Two Lovers

May 4, 2009

The romantic drama Two Lovers is the perfect small movie. James Gray and his co-writer, Ric Menello, were inspired by Dostoevsky’s short story “White Nights” and especially by the exquisite 1957 movie version by Luchino Visconti.

In Visconti’s version, Marcello Mastroianni plays the restless young man who falls passionately in love with a woman he meets on the street (Maria Schell). Emotionally, she’s out of his reach, in thrall to an absent lover to whom she’s waiting to be reconciled.

Gray’s update, set in Brooklyn, casts Joaquin Phoenix as the man, an aspiring photographer who works in his dad’s dry-cleaning business, and Gwyneth Pal trow as the woman. Leonard and Michelle are both so fragile and bruised from dancing on the high wire of romance that when they come together you fear for them both—especially for Leonard. He has barely survived a disastrous love affair: he tried to commit suicide and wound up in a psychiatric hospital, and as the movie begins he attempts to drown himself. He’s saved by a passerby and says nothing about the incident to his compassionate parents (Moni Moshonov and, in a glowing performance, Isabella Rossellini), with whom he is living temporarily.

Michelle is a beauty in the same building who takes too many drugs and can’t get free of her married lover (Elias Koteas), who she is convinced—against all odds—is about to leave his wife for her.

The filmmakers give Leonard a more stable alternative: Sandra (Vinessa Shaw), the daughter of the man who’s buying the dry-cleaning businesss. They meet at a family dinner and, with the encouragement of both sets of parents, start to date and become engaged. Sandra represents the Brighton Beach middle-class world in which Leonard grew up. Though the movie doesn’t underscore this distinction, Michelle, with her golden WASP looks, is the exotic other. She also embodies the razor’s edge of romantic masochism that Leonard is continually drawn toward.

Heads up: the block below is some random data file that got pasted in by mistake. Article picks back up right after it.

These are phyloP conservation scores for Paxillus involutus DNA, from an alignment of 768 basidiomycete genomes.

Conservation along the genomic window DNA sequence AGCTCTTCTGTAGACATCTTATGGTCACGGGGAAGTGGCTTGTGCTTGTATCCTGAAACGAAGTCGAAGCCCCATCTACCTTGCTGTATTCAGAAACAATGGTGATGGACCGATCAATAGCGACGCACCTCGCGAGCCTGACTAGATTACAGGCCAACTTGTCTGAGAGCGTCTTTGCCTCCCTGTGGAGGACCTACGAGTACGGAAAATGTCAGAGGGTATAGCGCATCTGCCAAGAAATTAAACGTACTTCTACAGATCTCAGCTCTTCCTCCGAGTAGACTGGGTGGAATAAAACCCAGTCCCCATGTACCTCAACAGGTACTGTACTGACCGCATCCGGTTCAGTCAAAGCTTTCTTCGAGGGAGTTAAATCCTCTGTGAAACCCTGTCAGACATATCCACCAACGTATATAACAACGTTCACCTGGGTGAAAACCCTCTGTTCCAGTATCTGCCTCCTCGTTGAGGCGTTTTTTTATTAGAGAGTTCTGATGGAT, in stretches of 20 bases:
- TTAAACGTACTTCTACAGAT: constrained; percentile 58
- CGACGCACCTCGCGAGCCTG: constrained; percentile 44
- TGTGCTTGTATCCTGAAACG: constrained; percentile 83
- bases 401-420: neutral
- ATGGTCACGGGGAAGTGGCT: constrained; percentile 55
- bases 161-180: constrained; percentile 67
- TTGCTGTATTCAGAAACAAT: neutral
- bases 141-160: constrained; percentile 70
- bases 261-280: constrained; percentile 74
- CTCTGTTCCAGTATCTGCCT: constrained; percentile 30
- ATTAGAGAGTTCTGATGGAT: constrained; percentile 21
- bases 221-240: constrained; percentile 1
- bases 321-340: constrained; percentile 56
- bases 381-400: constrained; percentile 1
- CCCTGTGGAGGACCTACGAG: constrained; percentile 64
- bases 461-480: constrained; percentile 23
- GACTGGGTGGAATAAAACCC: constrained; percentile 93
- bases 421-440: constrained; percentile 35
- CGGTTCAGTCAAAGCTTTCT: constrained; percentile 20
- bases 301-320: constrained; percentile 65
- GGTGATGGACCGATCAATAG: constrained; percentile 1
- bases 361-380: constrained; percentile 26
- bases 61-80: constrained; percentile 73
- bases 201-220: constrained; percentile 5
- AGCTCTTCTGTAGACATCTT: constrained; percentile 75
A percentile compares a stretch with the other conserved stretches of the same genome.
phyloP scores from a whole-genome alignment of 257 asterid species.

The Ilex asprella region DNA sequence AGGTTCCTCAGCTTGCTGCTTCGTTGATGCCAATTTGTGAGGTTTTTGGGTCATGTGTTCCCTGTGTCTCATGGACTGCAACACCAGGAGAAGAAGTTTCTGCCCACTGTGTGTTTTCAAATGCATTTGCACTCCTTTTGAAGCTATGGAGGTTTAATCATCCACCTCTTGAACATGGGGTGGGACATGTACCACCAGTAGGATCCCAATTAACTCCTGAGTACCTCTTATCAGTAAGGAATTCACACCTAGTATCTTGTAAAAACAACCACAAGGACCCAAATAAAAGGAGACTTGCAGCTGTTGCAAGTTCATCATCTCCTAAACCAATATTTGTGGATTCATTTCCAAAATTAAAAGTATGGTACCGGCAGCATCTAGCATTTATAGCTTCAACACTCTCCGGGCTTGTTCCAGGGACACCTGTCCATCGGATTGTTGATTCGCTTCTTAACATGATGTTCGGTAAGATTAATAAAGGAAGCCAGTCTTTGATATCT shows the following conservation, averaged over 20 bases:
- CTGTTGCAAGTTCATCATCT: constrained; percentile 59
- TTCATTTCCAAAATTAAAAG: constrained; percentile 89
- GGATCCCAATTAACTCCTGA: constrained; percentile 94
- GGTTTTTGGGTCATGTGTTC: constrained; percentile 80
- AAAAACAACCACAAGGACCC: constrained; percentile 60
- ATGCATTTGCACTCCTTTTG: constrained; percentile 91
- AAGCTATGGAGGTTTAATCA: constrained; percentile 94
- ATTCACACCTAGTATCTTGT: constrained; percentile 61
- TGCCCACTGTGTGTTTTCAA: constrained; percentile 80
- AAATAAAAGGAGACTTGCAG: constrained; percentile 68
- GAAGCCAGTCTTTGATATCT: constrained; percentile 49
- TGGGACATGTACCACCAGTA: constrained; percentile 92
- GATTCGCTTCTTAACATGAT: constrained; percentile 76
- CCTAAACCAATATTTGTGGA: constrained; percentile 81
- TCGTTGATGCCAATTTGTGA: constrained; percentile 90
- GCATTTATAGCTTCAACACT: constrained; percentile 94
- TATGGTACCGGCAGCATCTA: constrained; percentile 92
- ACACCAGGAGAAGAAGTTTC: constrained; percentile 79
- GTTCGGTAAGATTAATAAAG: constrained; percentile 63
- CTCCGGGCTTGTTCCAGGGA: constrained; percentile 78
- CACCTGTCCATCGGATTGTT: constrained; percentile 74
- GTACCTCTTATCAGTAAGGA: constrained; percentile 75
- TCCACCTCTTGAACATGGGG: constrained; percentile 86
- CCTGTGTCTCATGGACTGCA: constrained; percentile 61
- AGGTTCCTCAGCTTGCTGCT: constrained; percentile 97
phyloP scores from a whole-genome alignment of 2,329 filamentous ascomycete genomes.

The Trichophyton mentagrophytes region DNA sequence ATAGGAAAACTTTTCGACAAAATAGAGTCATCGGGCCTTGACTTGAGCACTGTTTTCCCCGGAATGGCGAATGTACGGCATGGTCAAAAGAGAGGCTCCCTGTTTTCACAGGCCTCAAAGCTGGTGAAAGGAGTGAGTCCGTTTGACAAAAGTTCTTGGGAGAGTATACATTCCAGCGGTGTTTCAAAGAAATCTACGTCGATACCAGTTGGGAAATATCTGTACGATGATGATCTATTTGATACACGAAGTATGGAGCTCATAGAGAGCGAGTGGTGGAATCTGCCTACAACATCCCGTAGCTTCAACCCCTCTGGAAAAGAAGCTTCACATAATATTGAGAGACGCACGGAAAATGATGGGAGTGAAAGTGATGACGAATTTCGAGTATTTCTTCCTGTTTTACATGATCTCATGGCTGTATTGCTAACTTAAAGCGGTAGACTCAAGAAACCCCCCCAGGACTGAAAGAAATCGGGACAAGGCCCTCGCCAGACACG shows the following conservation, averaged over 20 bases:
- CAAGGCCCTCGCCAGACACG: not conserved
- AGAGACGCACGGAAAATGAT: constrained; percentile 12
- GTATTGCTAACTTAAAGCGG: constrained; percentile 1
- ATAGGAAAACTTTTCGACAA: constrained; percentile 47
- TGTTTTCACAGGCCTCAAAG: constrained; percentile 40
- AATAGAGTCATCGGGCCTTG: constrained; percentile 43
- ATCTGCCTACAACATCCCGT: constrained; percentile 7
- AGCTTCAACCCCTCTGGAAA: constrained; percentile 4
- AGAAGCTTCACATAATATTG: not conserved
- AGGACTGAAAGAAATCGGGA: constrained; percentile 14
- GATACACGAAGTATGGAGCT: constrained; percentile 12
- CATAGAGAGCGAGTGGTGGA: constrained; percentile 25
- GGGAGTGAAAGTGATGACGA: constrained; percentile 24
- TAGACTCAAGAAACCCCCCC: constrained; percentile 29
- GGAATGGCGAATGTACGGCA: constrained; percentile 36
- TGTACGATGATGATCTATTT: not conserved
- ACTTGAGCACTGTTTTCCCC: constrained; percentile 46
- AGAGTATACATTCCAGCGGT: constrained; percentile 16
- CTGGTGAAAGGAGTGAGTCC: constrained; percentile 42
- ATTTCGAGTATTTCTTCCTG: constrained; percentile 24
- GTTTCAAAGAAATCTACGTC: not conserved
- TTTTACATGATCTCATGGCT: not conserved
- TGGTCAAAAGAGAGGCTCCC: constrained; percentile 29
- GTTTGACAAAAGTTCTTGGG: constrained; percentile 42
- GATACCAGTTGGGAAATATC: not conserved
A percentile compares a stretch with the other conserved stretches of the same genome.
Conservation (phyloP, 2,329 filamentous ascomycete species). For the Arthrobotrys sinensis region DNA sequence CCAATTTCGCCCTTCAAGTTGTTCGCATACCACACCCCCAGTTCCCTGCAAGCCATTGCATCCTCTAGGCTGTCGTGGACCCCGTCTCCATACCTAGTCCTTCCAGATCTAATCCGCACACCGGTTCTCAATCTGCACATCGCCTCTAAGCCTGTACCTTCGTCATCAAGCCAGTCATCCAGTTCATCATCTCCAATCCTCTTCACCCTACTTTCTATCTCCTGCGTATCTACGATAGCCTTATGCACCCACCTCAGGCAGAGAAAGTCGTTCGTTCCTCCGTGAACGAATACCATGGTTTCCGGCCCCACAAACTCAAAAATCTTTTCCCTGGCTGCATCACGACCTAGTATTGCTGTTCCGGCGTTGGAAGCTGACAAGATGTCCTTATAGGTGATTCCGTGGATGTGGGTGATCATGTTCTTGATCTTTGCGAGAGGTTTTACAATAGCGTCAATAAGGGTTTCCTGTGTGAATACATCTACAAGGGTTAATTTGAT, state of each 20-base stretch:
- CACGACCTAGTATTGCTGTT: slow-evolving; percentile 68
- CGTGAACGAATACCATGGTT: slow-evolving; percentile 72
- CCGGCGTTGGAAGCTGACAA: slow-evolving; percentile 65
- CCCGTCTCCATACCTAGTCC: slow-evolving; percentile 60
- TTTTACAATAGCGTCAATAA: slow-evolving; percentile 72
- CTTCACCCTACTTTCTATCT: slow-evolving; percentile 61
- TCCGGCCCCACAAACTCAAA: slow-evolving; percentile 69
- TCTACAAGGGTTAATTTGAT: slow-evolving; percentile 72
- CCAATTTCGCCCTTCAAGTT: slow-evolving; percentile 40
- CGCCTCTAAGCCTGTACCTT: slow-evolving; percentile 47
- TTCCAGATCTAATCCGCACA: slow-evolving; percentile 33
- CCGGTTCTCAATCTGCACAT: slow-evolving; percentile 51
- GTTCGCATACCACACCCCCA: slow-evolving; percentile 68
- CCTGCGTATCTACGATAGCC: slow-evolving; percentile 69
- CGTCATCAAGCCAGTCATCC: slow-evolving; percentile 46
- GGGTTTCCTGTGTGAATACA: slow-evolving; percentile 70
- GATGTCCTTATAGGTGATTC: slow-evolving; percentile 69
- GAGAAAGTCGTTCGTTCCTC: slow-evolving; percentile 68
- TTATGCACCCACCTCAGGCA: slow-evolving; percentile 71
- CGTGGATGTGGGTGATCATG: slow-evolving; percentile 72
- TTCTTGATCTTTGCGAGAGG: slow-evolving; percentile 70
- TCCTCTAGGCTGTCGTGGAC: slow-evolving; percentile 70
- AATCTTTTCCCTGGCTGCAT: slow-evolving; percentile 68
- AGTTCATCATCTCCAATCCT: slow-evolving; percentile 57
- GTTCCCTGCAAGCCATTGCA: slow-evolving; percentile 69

To the filmmakers’ credit, they don’t make Sandra and her parents drab or crassly materialistic. Shaw brings sensuality to the role of Sandra, and the life offered by her and her father (Bob Ari)—who wants to make Leonard a partner in the business—is companionable as well as comfortable. The movie complicates the story by suggesting that in different ways Leonard is in love with both women.

Both actresses give terrific performances. This may be the best work Paltrow has ever done, and it is certainly her best work since she played Estella (another type of broken WASP princess) in Great Expectations nearly a dozen years ago.

But Phoenix is the pulse of the movie; he’s staggeringly good. Phoenix and Gray worked beautifully together in We Own the Night, in which Phoenix plays a nightclub manager who returns to the bosom of a family of cops when his brother is wounded in the line of duty. Gray must have conceived Two Lovers with Phoenix in mind. His gift goes beyond the ability to slip under the skin of a character (if you saw him as Johnny Cash in Walk the Line, you know he can do that). He opens himself up completely to the camera; he doesn’t hold anything back. What the camera picks up is layer after layer of emotion. For an actor with such a sure masculinity, he’s surprisingly soft and pliable, showing a gentleness and vulnerability that make him seem childlike—a lot like the young Montgomery Clift.

Phoenix makes it clear that what Michelle responds to in Leonard is the sensitivity she doesn’t receive from Ronald, her wealthy married boyfriend. But it’s equally clear that sensitivity isn’t what she’s looking for in a partner. When Michelle gives up on Ronald and Leonard offers himself to her, his protestations of love are so intense and he’s so unprotected that you want to reach out and stop him from making another fantastic romantic leap—one that you can’t see ending well.

Two Lovers is the kind of film that usually stays way below the radar. The things that Gray does well—like his depiction of a lived-in Brighton Beach—tend not to win praise. But the movie deserves it.

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